I met with Patty on Wednesday at her DC office for her weekly “Coffee with Constituents.” When I introduced myself and as a member of Oly Indivisible, then said we had registered 1200 new voters in a year and a half, I got a round of applause from the other attendees and staffers. I reminded everyone that Tuesday, September 24th is National Voter Registration Day and that we have scheduled 8+ venues for that day.
Patty was very gracious and approachable. A nice and normal woman! Thank you, Patty for all that you’re doing to maintain our Democracy.
Local rally calls for Congress to cut funding to ICE, border patrol
A small crowd of passionate local activists rallied and marched in Olympia Friday evening to bring attention to federal immigration policies.
Specifically, the “Defund Hate” event aimed to carry a message that Congress should cut funding to immigration enforcement agencies.
Among the roughly 20 rally attendees was State Rep. Beth Doglio, D-Olympia, who offered opening remarks before the group marched up Fifth Avenue Southwest from Heritage Park to wave signs at a busy roundabout.
“I think it’s really important for people to continue shining a bright light on the Trump Administration’s policies,” Doglio told The Olympian. “He’s making terrible decisions with very significant consequences.”
One person wore a sign with the words “Melt ICE” around her neck; another activist hoisted a sign reading “Brown Is Not A Crime!” while passing cars honked in support.
The event was organized and attended by members of Olympia Indivisible, the local chapter of a national progressive activism and lobbying organization. As of Friday, there were 21 events planned across the state this week as part of a “Defund Hate Week of Action,” according to an Indivisible spokesperson.
Carolyn Barclift is on the steering committee for Olympia Indivisible and led the organization of Friday’s event. She said the group held a similar rally and march earlier this year with an “Impeach Trump” theme.
Barclift said she originally got involved in Olympia Indivisible for the same reason she was an officer with the Olympia Police Department for 30 years.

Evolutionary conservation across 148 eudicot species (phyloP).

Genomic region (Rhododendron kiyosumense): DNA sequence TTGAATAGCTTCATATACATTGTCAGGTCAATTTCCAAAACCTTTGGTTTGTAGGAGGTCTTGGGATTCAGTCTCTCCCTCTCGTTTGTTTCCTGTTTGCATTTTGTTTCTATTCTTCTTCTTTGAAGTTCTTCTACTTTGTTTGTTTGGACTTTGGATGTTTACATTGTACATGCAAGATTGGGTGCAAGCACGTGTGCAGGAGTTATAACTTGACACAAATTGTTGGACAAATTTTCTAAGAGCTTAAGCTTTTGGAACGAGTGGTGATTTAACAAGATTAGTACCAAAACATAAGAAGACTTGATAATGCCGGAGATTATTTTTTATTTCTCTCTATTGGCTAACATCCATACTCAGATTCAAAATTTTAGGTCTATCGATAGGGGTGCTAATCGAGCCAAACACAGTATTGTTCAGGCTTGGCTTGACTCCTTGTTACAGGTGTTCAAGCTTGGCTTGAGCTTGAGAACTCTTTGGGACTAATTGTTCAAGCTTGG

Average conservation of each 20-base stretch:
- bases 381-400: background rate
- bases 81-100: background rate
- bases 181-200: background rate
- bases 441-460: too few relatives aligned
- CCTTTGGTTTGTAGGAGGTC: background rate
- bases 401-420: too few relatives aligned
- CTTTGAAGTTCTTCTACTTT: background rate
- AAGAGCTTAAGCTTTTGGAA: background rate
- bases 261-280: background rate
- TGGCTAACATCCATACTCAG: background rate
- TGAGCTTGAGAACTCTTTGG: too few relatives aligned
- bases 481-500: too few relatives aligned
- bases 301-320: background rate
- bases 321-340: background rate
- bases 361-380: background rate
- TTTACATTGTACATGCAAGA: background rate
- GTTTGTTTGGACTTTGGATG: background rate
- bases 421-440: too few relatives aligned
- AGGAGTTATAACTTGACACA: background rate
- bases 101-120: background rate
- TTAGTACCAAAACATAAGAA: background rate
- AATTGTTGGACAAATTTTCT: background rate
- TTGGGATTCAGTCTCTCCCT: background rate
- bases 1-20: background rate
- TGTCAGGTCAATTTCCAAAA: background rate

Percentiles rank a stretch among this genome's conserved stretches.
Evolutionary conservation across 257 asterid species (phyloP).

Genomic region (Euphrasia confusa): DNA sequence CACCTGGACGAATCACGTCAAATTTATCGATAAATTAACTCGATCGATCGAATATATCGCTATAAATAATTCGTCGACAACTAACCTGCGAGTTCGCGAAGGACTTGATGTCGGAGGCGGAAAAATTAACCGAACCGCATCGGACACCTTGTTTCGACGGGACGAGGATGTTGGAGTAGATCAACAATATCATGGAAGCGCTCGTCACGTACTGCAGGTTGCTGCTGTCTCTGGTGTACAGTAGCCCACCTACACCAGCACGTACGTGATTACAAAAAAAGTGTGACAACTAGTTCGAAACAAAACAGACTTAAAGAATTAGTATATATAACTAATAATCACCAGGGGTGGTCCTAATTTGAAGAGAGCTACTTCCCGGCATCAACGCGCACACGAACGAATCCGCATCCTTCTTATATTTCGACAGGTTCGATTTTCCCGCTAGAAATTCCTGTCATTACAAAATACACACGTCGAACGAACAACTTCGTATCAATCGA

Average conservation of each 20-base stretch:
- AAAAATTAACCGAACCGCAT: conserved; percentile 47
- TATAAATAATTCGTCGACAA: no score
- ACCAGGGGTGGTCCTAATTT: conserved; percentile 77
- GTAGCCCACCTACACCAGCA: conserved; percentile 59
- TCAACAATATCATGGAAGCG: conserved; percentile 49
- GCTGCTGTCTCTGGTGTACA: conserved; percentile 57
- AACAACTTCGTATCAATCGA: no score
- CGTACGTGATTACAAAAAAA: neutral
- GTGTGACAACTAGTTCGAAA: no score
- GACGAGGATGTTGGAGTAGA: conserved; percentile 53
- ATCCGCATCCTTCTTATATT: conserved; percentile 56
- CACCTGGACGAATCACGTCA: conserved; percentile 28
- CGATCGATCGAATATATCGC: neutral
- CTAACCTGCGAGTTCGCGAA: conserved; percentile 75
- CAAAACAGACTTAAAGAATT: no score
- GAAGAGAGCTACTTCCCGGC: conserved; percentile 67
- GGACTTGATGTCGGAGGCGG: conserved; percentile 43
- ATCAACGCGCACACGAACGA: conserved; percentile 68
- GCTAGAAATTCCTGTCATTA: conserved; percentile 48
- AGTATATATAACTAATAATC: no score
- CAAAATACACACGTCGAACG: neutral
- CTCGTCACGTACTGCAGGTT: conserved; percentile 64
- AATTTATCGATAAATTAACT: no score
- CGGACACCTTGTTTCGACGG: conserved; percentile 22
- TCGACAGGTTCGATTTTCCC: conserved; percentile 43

“To stand up for those who can’t stand up for themselves,” Barclift said, and to educate and help people.
She said the local organization now has more than 700 members.
For march attendees Jon and Lisa Ceazan, the issue of immigration is personal. The couple said they used to live in Los Angeles, where Jon owned a business.
Jon Ceazan said ICE agents raided his business about six years ago and arrested one of his employees. He said that employee, who had a wife and child, contacted him from the border just a day later.
“I don’t like how they operate,” he said.
Lisa Ceazan said she used to work with Salvadoran refugees when they lived in California.
“I just think it’s ugly what the Trump Administration is doing, and that’s why we’re here to protest it,” she said.
Olympia Indivisible member Joni Brill gave a simple answer as to why she showed up Friday evening:
“I have a heart,” she said. “I care about human beings,” before pointing out that most of the march attendees were of a certain age bracket.
“We’re in a crisis situation,” Brill said. “Old people — we remember when there was democracy in America.”
This past Saturday, I canvassed for Helen Wheatley in northwest Olympia. I visited 43 households, conversed with half a dozen voters, and left fliers at every home. It was a pleasure.
Now, to be perfectly honest, “pleasure” is NOT a word I would have paired up with “canvassing” when I first started walking neighborhoods on behalf of local candidates a couple of years ago. When I first canvassed, I was really, really intimidated (petrified, actually) by the prospect of ringing the doorbells of folks I did not know. All I could envision was Disaster:
I now know that I was suffering from Canvassing Anxiety Syndrome. Fortunately, I decided to give canvassing one try.
Miraculously, none of my doomsday scenarios materialized. I figured I had beat the odds, but I nonetheless decided to give it a second try, because I had to admit that it hadn’t been a disaster. Well, second canvass, still no catastrophe. In fact, in spite of all my expectations of epic failure, what I actually experienced was this:
First of all, I was always offered the chance to pair up with another volunteer (who invariably turned out to be a pretty nice person) to do canvassing. And between the two of us, we could manage to get across our talking points and get the data entered. And that the app didn’t blow up, no matter what we did wrong.
Secondly, I discovered that my nightmare fantasies about nobody ever coming to the door were simply unrealistic. What I learned was:
Thirdly, my fears about how folks who actually did answer the door would respond were largely unfounded:
So long story short, I keep on showing up to canvass.
Today I realize that overcoming Canvassing Anxiety has been transformative in ways I could not have imagined when I first gave it a try. Volunteering to canvass is an important practical means of supporting and getting out word about an issue or candidate. it promotes participative democracy, good citizenship, and community. At the end of the day, my most important job as a canvasser is not to convert folks whose minds are clearly firmly made up, but to respectfully exchange information with my fellow citizens. I know when I canvass I am, in my own very small way, helping nurture the change I want to see in my nation, right here at home.
Canvassing also has taught me that cultivating and sustaining a genuinely positive and respectful approach is not only useful as a practical canvassing tactic, it is empowering and pleasurable. I feel more resilient than I did two years ago and I owe some of it to canvassing.
For all these reasons, I encourage you to give canvassing a try.
- Lisa Ornstein